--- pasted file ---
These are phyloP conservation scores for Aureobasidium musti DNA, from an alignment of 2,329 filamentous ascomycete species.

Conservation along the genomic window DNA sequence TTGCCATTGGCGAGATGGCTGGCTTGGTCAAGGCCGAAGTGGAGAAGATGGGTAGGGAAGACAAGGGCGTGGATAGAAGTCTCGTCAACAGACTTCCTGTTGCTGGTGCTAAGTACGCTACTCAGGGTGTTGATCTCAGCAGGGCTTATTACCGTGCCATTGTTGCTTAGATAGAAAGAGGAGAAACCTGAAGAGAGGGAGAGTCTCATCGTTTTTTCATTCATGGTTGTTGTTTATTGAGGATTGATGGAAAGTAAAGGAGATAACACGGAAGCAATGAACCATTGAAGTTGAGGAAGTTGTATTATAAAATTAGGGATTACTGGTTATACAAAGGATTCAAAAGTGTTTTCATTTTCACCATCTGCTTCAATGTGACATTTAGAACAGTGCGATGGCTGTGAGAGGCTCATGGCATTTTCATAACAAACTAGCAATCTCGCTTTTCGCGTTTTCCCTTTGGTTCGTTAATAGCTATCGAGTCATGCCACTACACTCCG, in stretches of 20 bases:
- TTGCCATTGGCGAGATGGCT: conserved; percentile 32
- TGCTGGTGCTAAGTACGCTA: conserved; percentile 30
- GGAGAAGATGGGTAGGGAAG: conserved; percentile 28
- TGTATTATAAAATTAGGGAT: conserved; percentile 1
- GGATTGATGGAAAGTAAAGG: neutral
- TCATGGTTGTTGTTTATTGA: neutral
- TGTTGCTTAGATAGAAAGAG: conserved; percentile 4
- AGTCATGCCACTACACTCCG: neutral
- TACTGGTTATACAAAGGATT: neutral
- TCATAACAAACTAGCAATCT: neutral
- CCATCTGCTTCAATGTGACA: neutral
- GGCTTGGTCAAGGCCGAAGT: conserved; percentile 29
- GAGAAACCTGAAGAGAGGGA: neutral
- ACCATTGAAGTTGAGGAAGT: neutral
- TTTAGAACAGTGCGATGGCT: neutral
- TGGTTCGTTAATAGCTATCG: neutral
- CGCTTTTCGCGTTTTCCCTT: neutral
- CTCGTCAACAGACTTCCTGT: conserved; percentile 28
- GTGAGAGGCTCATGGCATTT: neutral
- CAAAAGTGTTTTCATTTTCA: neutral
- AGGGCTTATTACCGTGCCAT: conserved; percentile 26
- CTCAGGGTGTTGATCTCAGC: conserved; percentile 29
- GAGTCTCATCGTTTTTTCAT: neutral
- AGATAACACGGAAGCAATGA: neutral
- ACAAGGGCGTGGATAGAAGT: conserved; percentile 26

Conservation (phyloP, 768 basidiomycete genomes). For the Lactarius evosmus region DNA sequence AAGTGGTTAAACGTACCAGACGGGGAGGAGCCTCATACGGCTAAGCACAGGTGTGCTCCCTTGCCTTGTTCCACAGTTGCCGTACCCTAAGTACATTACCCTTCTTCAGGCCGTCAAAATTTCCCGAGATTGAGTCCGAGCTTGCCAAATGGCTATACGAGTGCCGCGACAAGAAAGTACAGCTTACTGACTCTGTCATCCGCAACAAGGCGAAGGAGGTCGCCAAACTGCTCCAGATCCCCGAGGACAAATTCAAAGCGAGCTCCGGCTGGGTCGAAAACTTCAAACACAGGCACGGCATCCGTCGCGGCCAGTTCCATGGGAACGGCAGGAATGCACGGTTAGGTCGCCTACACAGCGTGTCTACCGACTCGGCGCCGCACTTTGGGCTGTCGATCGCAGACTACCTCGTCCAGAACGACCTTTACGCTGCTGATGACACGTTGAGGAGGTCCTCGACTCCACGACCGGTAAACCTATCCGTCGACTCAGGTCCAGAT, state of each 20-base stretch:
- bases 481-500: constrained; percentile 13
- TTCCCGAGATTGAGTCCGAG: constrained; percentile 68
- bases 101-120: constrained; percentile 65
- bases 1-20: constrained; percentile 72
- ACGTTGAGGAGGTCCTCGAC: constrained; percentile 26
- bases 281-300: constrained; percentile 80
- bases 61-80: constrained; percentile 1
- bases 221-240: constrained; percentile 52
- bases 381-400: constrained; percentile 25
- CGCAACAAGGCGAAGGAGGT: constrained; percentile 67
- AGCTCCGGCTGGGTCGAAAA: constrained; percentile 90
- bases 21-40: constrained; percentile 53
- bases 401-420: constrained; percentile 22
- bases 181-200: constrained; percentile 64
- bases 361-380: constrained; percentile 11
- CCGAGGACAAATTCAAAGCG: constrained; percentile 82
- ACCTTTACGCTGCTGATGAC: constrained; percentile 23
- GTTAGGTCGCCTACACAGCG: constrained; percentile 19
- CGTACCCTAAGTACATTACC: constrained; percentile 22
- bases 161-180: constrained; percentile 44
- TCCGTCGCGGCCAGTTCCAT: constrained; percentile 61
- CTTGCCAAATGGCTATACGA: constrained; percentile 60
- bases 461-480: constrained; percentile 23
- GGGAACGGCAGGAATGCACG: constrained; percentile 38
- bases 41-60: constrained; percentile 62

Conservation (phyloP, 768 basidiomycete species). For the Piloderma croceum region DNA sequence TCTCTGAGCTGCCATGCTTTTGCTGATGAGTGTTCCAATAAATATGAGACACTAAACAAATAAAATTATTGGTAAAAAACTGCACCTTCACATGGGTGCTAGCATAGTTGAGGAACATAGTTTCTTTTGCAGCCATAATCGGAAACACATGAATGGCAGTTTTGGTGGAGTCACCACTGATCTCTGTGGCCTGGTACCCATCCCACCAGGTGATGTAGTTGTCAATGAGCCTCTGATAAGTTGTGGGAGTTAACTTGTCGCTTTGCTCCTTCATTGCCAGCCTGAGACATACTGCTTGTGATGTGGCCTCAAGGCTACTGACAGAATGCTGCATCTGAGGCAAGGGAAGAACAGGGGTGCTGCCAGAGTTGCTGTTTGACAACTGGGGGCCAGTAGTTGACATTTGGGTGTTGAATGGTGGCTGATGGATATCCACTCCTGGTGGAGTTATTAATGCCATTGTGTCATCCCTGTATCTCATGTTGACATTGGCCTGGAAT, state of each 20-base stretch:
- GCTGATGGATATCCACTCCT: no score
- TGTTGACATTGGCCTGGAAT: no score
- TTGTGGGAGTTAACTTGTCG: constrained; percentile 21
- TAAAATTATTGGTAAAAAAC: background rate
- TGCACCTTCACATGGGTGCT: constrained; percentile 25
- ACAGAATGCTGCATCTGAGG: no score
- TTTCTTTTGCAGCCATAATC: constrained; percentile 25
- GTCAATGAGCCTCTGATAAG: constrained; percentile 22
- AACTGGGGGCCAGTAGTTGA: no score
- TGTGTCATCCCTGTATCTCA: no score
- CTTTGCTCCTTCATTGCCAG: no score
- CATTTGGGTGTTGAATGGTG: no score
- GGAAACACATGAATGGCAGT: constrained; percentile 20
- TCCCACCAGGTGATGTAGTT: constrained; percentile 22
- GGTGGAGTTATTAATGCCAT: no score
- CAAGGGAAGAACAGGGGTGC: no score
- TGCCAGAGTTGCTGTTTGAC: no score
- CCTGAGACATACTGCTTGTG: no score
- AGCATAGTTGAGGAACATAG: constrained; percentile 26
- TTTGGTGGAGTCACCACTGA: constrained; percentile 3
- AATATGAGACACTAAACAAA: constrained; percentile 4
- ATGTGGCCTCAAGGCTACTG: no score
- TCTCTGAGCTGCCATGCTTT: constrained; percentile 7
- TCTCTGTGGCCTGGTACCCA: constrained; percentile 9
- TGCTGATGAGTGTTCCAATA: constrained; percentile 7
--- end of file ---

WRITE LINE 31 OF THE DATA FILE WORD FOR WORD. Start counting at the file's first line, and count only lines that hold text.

- bases 101-120: constrained; percentile 65